Gov. Hochul signs bill to create commission to study potential reparations for Black New Yorkers

ByEyewitness News WABC logo
Tuesday, December 19, 2023
Hochul signs new legislation establishing commission to look into reparations
Anthony Carlo has more on the new legislation.

NEW YORK (WABC) -- In an effort to acknowledge the horrific injustices of slavery and its continual impact across generations, Governor Kathy Hochul is taking measures toward racial justice by looking into potential reparations.

On Tuesday, Gov. Hochul signed a legislation to create a commission to study reparations for Black New Yorkers.

A nine-member commission will be tasked with studying the effects of slavery and make non-binding recommendations on reparations.

This group consists of three members appointed by the governor, three by the Assembly and three by the Senate.

Gov. Hochul says this is all in an effort to "right the wrongs" of history.

"Today, we are continuing our efforts to right the wrongs of the past by acknowledging the painful legacy of slavery in New York," she said. "We have a moral obligation to reckon with all parts of our shared history as New Yorkers, and this commission marks a critical step forward in these efforts."

The bill was signed to a round of applause at the New York Historical Society and comes after it was passed 41-21 in the senate and 106-41 in the assembly in June.

Legislation S.1163-A/A.7691 acknowledges the significant role the institution of slavery has played in the establishment and history of New York and will see the community commission examine "the lingering negative effects" of both "the institution of slavery" and discrimination with the goal of issuing issue a report comprised of recommendations for appropriate action to address these longstanding inequities.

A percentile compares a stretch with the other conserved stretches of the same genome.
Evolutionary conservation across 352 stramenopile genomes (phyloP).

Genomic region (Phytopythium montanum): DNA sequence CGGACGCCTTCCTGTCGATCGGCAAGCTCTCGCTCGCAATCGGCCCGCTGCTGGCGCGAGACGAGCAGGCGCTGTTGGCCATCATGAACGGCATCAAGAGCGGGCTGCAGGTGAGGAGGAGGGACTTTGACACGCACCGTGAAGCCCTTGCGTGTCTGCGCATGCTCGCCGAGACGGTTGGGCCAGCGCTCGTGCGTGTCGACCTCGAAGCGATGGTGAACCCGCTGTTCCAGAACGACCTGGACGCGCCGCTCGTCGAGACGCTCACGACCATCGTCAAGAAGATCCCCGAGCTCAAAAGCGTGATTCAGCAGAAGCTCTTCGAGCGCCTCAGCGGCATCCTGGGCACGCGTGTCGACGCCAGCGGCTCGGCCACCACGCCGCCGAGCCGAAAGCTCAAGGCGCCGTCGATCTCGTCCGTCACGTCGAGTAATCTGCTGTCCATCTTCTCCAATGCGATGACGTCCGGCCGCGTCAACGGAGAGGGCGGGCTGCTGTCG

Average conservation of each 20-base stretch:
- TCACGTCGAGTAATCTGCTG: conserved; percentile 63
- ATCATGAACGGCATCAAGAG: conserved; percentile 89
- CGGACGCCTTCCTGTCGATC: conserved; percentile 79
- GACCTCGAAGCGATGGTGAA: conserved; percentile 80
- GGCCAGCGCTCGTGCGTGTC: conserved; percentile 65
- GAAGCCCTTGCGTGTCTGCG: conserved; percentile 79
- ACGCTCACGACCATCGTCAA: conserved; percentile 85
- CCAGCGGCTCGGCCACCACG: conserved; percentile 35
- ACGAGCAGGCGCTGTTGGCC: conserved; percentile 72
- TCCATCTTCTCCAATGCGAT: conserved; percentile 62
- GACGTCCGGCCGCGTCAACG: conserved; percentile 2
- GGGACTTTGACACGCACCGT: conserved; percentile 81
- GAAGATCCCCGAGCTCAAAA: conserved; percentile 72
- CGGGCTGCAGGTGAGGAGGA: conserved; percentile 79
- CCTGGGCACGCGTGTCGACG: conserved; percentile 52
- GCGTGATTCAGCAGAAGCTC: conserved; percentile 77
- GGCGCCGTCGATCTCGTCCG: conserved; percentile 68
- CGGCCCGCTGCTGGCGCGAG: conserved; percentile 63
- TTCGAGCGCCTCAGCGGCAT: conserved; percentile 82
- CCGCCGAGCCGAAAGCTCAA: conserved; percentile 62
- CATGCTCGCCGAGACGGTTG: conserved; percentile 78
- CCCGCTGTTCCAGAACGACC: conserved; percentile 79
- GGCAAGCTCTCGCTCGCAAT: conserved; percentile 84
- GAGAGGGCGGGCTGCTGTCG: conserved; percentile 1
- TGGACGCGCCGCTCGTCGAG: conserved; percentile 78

The commission will issue recommendations in the next two years that "may include compensation" but can also include statutory and policy.

Slavery was made illegal in New York in 1827, but supporters of the bill say a racial wealth gap persists today.

White families in the state have a median net worth almost 15 times that of Black families, according to a recent report by Comptroller Brad Lander.

The new commission will have broad latitude to study the link between historical racism and current disparities in housing, policing, income and incarceration.

For those who doubt racism exists today, Gov. Hochul pointed to the racially motivated Buffalo mass shooting in which a white gunman Payton Gendron allegedly had written on his gun "here's your reparations when he shot and killed ten Black New Yorkers in May 2022.

The Reverand Al Sharpton says the creation of this commission is not about writing a check, but about starting to heal the scars.

"I want to give credit to this governor for having the audacity and courage to do what others wouldn't do," said Rev. Sharpton.

The commission will be convened within the next six months, and after that they'll have a year to draft a report.

From there, the legislature can act upon the recommendations.


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